Cumani said on Monday. “He was certainly a little undercooked when he got beat first time out. But he has been in magnificent shape ever since. Eight consecutive races at Group One level tells the story. I have never had anything like him.”
Close up Falbrav is a tremendous sight. While Dalakhani is a willowy 445 kilos, Falbrav would not get much change out of 520 kilos on the weighbridge. But at 16.3 hands and beautifully balanced through the shoulder, he is no lumbering heavyweight. This is a King of the Herd – and he knows it. “Watch him in the box – he will eat you,” comes a caution. Cumani’s phrase reminds you of the lawyer he might have become. “The horse,” he says cannily, “is good to handle but he is very protective of his own environment.”
Out at exercise, Falbrav walks as a monarch should. No great swagger but there is an ease which, when he chooses to stop and back a couple of strides towards you, comes not without its own hint of threat. “He really enjoys himself,” says Keith Leddington, who did the same stable duties for the Breeders’ Cup star Barathea. “You just have to fit around him. Let him do his thing. When he first came he seemed to have a bit of a belly on him. But since he has used these hills he seems better muscled, even more powerful. He is awesome.”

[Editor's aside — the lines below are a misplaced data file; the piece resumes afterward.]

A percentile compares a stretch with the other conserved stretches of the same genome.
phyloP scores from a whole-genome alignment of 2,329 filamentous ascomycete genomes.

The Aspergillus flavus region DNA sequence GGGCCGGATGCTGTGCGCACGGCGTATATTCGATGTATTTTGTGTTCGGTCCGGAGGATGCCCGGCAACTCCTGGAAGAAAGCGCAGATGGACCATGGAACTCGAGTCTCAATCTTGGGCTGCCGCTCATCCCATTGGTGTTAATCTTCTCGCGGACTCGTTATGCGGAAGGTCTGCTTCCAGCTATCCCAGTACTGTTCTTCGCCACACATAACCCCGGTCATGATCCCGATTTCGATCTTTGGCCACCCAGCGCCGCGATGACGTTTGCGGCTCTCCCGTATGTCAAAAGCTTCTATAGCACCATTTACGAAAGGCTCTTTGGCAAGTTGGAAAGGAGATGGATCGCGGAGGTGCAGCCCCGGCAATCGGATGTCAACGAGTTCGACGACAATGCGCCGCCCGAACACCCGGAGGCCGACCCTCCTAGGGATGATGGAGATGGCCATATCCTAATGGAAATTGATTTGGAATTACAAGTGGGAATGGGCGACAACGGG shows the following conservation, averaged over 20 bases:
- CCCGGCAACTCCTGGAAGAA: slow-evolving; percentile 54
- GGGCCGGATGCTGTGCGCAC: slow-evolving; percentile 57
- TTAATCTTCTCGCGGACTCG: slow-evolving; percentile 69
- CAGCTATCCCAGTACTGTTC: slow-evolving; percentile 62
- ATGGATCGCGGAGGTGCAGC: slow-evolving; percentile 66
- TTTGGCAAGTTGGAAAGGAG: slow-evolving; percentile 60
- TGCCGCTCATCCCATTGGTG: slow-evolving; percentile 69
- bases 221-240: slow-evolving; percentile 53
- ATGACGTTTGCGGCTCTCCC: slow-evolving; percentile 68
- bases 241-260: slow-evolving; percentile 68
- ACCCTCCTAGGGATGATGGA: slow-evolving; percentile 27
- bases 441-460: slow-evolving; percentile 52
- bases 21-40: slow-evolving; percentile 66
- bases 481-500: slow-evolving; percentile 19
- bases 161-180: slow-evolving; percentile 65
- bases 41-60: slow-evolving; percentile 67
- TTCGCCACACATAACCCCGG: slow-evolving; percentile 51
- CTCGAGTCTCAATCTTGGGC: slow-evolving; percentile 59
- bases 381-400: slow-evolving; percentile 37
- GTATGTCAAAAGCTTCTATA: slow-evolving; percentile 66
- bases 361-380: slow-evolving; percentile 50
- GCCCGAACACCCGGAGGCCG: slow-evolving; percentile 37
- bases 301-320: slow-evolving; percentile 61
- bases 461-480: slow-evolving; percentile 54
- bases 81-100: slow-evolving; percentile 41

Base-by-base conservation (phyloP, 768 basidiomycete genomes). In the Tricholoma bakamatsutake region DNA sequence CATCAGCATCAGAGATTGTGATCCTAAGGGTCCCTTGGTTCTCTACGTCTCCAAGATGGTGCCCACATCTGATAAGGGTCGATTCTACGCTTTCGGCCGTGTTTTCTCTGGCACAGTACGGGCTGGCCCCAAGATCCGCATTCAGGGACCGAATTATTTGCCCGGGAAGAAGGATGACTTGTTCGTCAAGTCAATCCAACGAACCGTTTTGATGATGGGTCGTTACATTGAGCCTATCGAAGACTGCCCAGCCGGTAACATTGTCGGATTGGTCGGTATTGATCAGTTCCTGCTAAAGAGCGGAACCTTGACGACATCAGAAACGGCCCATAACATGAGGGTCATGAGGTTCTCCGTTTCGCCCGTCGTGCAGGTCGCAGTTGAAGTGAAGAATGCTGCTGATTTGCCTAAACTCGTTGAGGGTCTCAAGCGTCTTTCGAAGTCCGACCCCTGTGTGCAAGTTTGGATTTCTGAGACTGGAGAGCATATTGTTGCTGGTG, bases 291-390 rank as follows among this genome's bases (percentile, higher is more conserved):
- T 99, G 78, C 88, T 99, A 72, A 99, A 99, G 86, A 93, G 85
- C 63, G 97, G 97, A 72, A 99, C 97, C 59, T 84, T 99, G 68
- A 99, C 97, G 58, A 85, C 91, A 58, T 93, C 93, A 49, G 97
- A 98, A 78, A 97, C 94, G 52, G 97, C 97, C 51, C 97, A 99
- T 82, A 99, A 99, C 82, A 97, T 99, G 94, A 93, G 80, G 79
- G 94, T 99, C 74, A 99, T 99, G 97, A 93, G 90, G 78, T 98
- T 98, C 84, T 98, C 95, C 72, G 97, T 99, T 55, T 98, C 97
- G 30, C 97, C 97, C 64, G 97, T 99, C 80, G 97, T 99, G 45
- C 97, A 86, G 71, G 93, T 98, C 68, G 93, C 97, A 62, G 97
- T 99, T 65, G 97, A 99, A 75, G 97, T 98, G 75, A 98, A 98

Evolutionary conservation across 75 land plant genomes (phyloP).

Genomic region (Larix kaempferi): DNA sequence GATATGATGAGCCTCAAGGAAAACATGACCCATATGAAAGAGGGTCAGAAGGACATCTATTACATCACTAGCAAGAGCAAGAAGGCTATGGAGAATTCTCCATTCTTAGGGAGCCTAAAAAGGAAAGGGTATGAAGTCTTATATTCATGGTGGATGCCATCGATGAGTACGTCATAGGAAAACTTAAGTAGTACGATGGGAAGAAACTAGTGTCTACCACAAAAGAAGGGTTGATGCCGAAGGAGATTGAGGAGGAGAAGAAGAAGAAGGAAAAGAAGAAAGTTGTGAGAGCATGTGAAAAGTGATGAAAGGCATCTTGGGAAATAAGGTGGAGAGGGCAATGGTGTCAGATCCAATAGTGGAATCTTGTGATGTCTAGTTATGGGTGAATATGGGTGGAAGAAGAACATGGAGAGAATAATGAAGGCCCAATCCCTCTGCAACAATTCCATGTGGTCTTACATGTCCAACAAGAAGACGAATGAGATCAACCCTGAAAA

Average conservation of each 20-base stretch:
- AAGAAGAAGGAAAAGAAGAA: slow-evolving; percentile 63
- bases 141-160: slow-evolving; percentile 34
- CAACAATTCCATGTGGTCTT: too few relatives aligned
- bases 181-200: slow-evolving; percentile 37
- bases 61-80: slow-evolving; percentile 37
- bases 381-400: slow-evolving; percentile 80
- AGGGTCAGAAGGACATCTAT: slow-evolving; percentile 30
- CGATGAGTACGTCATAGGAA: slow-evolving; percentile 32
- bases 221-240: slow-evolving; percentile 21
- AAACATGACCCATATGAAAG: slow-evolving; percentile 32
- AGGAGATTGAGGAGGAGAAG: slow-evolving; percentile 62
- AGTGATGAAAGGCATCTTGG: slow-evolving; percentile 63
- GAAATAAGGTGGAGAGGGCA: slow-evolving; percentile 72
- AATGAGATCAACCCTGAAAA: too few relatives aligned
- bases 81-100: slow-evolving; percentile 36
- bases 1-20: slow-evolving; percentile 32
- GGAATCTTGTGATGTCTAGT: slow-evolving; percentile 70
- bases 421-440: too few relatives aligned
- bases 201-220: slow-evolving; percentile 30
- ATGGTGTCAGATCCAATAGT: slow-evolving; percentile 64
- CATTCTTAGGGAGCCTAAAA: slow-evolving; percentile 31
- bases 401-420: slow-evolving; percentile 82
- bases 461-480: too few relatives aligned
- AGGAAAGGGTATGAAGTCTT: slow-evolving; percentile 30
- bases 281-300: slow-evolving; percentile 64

It took little more than a minute to wing up behind Falbrav on Warren Hill. Sixty seconds to watch half a ton of flowing muscle state its own case for perfection. As we pulled up Falbrav gave a couple of great snorts as he caught his breath, and then looked up contemptuously as a panicking grey horse came hurtling rider-less towards us before ducking right into the tree-lined clearing.
Dalakhani is also a grey. No one can ever now dismiss the brilliance of his gilded youth, but Monday’s delight was the thought that, in Falbrav, we have a racehorse still ready to race. Two weeks until Santa Anita and the trainer is chewing over the risk of the unfamiliar dirt surface in the Classic or the stamina-stretching mile and a half in the Turf. Either way the starting gates will be entered and Falbrav will once again be going for glory. If he wins, after 25 runs in three continents and four seasons, the vote must go his way.